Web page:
• The industry is not an important customer of the supplier group
  • 59. The Bargaining Power of Suppliers
    • A supplier group will be powerful when
      • The supplier’s product is an important input to the buyer’s business
      • The supplier group’s products are differentiated or it has built up switching costs for the buyer
      • The supplier group poses a credible threat of forward integration
  • 60. The Threat of Substitute Products and Services
    • Substitutes limit the potential returns of an industry
      • Ceiling on the prices that firms in that industry can profitably charge
      • Price/performance ratio
  • 61. The Intensity of Rivalry among Competitors in an Industry
    • Jockeying for position
    • Price competition
    • Advertising battles
    • Product introductions
    • Increased customer service or warranties
  • 62. The Intensity of Rivalry among Competitors in an Industry
    • Interacting factors lead to intense rivalry
      • Numerous or equally balanced competitors
      • Slow industry growth
      • High fixed or storage costs
      • Lack of differentiation or switching costs
      • Capacity augmented in large increments
      • High exit barriers
  • 63. The Strategic Groups Analysis
    • Two unassailable assumptions in industry analysis
      • No two firms are totally different
      • No two firms are exactly the same
    • Strategic groups within the same Industr y
      • Cluster of firms that share similar strategies
        • Breadth of product and geographic scope
        • Price/quality
        • Degree of vertical integration
        • Type of distribution system
  • 64. Strategic Groups within Industries
        • Industries not completely homogeneous
        • Factors differentiate across an industry
          • Scope of operations
          • Type of customers
          • Extent of vertical integration
        • Strategic groups are useful for
          • Identify the closest competitors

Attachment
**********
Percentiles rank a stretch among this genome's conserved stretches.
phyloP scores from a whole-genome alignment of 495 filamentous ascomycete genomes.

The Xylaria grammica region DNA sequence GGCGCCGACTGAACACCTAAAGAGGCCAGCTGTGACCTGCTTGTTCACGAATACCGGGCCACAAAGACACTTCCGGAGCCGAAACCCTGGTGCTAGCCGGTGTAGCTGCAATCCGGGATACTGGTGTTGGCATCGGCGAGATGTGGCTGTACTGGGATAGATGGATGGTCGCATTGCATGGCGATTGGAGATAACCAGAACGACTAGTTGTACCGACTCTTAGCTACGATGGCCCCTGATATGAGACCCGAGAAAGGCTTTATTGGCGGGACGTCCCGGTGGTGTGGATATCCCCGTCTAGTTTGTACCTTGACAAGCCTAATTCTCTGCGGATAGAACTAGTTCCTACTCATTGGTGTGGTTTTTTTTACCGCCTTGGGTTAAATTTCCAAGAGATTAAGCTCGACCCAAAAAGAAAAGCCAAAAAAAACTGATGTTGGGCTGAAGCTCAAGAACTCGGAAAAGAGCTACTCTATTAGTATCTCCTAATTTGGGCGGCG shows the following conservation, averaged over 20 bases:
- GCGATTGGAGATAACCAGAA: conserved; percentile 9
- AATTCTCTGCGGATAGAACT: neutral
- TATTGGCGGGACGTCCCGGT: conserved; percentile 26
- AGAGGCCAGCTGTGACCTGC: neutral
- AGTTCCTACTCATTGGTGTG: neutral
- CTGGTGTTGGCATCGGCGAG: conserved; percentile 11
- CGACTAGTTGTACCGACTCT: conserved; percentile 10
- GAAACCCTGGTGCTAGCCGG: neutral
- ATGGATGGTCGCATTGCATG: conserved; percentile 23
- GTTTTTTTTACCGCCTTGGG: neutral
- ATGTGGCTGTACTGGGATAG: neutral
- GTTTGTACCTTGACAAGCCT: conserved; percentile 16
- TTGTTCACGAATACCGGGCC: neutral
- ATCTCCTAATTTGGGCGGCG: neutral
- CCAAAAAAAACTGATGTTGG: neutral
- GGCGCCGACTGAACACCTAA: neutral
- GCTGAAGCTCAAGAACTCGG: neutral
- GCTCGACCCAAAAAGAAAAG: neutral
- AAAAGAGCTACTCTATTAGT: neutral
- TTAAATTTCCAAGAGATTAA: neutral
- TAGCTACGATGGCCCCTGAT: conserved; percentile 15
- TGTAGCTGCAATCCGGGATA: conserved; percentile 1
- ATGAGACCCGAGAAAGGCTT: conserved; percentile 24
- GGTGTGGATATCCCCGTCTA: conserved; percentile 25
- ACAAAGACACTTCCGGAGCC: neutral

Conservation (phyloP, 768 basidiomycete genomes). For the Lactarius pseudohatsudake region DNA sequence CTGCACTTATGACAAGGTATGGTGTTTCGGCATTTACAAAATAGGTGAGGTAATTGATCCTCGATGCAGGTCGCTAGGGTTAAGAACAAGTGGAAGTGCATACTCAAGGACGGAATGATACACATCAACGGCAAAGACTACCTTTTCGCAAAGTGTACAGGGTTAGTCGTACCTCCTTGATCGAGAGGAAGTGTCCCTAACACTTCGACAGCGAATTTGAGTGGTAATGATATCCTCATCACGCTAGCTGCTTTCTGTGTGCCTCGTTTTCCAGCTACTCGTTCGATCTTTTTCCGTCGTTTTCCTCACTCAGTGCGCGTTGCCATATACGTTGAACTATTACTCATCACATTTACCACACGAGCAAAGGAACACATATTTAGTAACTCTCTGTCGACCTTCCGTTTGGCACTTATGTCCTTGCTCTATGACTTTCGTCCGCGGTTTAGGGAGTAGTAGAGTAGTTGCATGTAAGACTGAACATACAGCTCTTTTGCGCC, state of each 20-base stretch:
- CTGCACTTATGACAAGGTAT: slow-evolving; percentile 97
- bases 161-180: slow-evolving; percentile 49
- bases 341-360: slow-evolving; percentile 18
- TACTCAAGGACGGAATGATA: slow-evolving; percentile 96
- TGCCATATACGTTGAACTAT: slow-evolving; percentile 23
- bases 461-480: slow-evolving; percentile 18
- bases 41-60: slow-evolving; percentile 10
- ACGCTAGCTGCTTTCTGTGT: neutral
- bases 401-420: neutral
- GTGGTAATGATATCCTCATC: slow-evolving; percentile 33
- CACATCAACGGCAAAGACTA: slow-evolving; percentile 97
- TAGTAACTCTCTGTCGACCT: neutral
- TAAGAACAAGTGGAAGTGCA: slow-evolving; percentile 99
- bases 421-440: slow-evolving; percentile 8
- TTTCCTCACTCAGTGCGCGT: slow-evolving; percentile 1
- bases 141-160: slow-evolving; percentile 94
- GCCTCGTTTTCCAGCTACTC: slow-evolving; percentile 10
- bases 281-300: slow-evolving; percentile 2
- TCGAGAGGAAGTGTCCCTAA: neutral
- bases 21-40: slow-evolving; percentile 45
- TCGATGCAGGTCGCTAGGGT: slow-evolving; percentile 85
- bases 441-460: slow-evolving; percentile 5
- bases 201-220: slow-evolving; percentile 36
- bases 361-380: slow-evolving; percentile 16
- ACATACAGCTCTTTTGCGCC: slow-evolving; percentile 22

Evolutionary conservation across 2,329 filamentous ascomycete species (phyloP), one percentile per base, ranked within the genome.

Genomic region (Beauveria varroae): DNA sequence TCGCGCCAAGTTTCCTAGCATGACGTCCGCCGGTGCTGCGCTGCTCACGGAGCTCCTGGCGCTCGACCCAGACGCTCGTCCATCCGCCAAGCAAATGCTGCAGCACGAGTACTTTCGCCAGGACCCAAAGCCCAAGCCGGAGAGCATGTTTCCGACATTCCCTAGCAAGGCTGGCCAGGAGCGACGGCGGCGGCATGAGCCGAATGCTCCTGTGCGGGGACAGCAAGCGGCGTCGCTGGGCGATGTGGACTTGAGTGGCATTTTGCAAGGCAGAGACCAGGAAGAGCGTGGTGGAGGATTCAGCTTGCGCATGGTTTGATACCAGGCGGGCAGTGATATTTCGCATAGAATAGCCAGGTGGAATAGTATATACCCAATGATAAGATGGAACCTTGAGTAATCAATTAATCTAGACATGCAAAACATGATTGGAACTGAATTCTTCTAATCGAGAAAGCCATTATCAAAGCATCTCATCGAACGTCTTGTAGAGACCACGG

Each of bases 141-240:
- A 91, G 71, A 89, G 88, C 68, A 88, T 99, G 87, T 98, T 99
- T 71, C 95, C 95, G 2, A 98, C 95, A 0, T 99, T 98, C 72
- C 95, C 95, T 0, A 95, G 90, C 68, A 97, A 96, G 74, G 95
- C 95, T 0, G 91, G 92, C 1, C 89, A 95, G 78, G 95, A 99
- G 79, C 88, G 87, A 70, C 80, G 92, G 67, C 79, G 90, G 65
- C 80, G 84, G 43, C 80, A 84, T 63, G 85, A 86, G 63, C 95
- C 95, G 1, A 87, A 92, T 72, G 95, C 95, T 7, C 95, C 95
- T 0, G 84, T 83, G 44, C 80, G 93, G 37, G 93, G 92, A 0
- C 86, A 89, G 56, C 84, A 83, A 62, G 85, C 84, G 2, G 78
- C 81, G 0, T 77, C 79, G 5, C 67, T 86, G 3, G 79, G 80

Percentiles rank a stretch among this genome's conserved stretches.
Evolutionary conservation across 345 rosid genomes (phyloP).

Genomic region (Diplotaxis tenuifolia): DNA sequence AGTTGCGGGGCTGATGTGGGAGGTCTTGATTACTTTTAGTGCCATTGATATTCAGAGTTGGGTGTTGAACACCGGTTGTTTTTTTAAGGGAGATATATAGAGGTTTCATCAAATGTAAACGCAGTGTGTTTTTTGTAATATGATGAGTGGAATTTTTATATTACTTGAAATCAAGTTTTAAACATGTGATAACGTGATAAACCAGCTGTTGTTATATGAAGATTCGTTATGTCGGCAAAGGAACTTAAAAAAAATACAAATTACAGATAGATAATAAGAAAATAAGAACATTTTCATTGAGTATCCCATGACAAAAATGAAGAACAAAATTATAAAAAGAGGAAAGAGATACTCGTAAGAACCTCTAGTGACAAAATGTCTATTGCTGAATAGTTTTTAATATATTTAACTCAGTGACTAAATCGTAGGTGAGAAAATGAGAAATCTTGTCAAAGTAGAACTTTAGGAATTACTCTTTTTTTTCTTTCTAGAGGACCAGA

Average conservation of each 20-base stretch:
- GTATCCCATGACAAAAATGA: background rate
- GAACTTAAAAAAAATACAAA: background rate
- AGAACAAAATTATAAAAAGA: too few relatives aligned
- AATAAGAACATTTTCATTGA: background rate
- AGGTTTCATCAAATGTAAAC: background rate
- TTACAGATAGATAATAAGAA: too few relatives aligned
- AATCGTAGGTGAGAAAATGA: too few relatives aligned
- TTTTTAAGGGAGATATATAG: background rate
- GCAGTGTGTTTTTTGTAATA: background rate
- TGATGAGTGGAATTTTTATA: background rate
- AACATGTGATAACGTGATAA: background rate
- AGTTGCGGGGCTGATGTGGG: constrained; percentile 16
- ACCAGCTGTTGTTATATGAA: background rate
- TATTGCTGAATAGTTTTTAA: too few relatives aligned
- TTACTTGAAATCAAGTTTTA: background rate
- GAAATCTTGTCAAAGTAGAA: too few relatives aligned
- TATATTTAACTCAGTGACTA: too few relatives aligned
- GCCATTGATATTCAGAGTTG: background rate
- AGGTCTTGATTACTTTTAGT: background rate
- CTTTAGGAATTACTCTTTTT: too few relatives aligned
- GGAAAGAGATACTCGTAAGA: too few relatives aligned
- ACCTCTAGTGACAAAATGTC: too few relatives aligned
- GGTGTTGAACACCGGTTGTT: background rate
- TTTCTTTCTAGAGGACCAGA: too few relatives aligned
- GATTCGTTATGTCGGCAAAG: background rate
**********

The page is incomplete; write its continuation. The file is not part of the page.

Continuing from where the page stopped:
• Close substitutes
          • Overall variability in performance
  • 65. Value of strategic groups as an analytical tool
      • Identify barriers to mobility that protect a group from attacks by other groups
      • Identify groups whose competitive position may be marginal or tenuous
      • Chart the future direction of firms’ strategies
      • Thinking through the implications of each industry trend for the strategic group as a whole
  • 66. The World Automobile Industry: Strategic Groups Adapted from Exhibit 2.8 The World Automobile Industry: Strategic Groups
  • 67. The Competitors ’ Analy sis
    • Analyzing key competitors allows an entrepreneur to:
      • avoid surprises from existing competitors’ new strategies and tactics.
      • identify potential new competitors and the threats they pose.
      • improve reaction time to competitors’ actions.
      • anticipate rivals’ next strategic moves.
  • 68.
    • Ethical Techniques to Analyze Competitors
      • Monitor industry and trade publications.
      • Talk to customers and suppliers.
      • Listen to employees, especially sales representatives
      • and purchasing agents .
      • Attend trade shows and conferences.
  • 69.
    • Ethical Techniques to Analyze Competitors
      • B enchmark competitors’ products and services.
      • Get competitors’ credit reports.